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Saturday, July 30, 2005

Can user interface design be agile?

The core principles of agile development focus on rapid feedback, frequent releases, and a close relationship with the customer. But many developers of enterprise systems spend most of their time working on back-end infrastructure and architecture that their customers will never see. Certainly non-visual functionality can work well in an agile approach where the customer specifies the "what" but not the "how", but how does this play out for user interfaces?

One of the challenges in UI development is translating a user goal into an intuitive interface that's fun to use. I say that because sometimes software that's easy to use initially, isn't particularly fun to use after you become familiar with it. All of those helpful, cheery animated paper clips and wizards that helped you get started suddenly become like fingernails on a chalkboard. SCREEEEEEECH!

So for a typical agile process, you'd work closely with the customer to develop user stories (requirements), then go off and produce something quickly, and touch base with the customer to see what they think.

Here's the problem - this assumes that they are capable of telling you how to adjust the user interface to better meet their goals. Chances are, they are just representative of the end users, and may not even understand what the best interface is for another class of user. Someone is going to have to make UI design decisions, and our customers might not be the best people to do it. Uh oh.

This problem was recognized by the proponents of Interaction Design, who advocate understanding the different types of users and their goals before producing software that tries to solve it. This flies in the face of most agile thinking, since it does suggest that there is value in designing something up front. Most agile approaches suggest that design is an incremental process, where interaction design (although it certainly can be somewhat iterative), is a bit more concerned with some due diligence and planning to best understand your users.

So who's right?

First, consider that rapid feedback with prototypes is certainly an effective way of communicating with customers, and getting them to engage with the project in a meaningful way. In my own experience, this has been fairly successful, but although you wind up with a useful system, it's not always "fun to use". When I've gone the extra mile and thought of ways to improve the experience by focusing on goals, instead of requirements, I've had delighted users instead of simply satisfied ones.

Why am going on and on about this fun to use stuff? Who cares if it's fun if the system works, meets the customers needs, and is reliable? Well, ongoing research is showing that people are happier and more productive when they use products that are pleasing to the eye and to the senses. Apple's IPod+ITunes combination is an example of a sort of end-to-end "fun to use" product experience. It makes people want to burn and rip music, and even to buy things from the integrated Apple store. It makes them happy.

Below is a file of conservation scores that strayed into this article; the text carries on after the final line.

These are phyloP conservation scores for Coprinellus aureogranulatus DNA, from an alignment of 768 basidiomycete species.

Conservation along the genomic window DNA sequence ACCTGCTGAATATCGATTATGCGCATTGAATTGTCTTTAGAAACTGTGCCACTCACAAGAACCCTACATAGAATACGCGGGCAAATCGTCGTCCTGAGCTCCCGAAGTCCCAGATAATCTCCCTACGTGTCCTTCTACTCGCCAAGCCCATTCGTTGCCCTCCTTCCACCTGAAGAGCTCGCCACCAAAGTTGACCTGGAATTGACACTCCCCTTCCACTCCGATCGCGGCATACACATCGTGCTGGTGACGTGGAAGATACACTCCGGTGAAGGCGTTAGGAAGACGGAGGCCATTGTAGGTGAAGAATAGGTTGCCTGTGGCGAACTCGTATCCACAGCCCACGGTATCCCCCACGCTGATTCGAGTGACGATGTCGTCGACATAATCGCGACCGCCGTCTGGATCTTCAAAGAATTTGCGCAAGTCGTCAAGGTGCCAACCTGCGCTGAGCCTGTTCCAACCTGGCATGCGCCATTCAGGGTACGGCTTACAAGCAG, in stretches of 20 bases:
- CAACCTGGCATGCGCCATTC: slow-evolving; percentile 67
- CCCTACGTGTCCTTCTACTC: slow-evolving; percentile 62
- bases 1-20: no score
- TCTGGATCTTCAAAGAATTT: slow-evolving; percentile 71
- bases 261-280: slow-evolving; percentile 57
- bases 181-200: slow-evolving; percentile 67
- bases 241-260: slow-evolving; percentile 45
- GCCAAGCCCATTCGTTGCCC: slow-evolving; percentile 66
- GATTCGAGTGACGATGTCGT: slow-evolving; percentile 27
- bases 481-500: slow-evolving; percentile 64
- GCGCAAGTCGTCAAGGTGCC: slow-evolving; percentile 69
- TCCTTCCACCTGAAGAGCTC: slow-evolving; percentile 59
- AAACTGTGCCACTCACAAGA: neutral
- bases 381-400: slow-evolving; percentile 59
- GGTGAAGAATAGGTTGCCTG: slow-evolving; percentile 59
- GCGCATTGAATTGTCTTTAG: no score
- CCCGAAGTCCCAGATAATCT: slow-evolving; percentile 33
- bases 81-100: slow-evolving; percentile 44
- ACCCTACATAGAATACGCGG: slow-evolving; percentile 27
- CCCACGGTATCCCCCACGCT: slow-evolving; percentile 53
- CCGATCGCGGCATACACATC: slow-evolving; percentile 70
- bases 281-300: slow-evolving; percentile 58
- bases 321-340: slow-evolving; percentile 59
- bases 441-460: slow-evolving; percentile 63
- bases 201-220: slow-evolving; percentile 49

But still, in a business environment with an enterprise application, do I really care about fun? Actually, yes. It's even more important for people doing repetitive tasks or tedious work to get some joy out the tools they use every day. It's not easy to do, but as developers, if we educate ourselves about what our users need, and look beyond the basic requirements, we're not only making better software, we're actually making our users' lives better.

Being agile doesn't have to mean not listening carefully, taking the time to truly understand what your customer's goals are, and then going off in a whirlwind of activity. Read more about interaction design, and see if it helps you delight your users, and maybe even yourself.

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  • I am so happy to see an article like this one written. Thanx! As one of the founders of IxDG (The Interaction Design Group), many of our members struggle to find a balance to meet the needs of an agile development environment.

    one issue you didn't bring up is the who. Who should be getting the feedback. Experience has shown that while this isn't an absolute, there is something to be said to have someone in the design role who has specialized skills including:
    * ability to empathize
    * knowledge of HCI material
    * ability to create pattern languages (from a UI perspective)
    * and many more.

    My point is that while your article very rightly says that we need to do the work of IxD, it doesn't go so far as to say that there are different roles and bodies needed to get this work done.

    While About Face is a great resource to begin with, another book that deals more directly w/ the "fun" factor you speak of is Don Norman's book called "Emotional Design".

    Interaction Design Group is at and there is a resource library is at

    thanx again for the article.

    By Blogger Dave, at 11:53 AM  

  • I enjoyed this blog. I see that it was written a few years ago, but is still a timely issue as Agile has gained so much momentum and I sense that the place for UI designers is still a bit unclear for some. I recently wrote a blog on The Case for UI Designers on Agile Projects. Beyond the usability and fun, I feel that they add so much more, such as a cohesive look and feel and risk mitigation. Thanks again for your blog. Cheers!

    By Blogger aaron s, at 10:19 PM  

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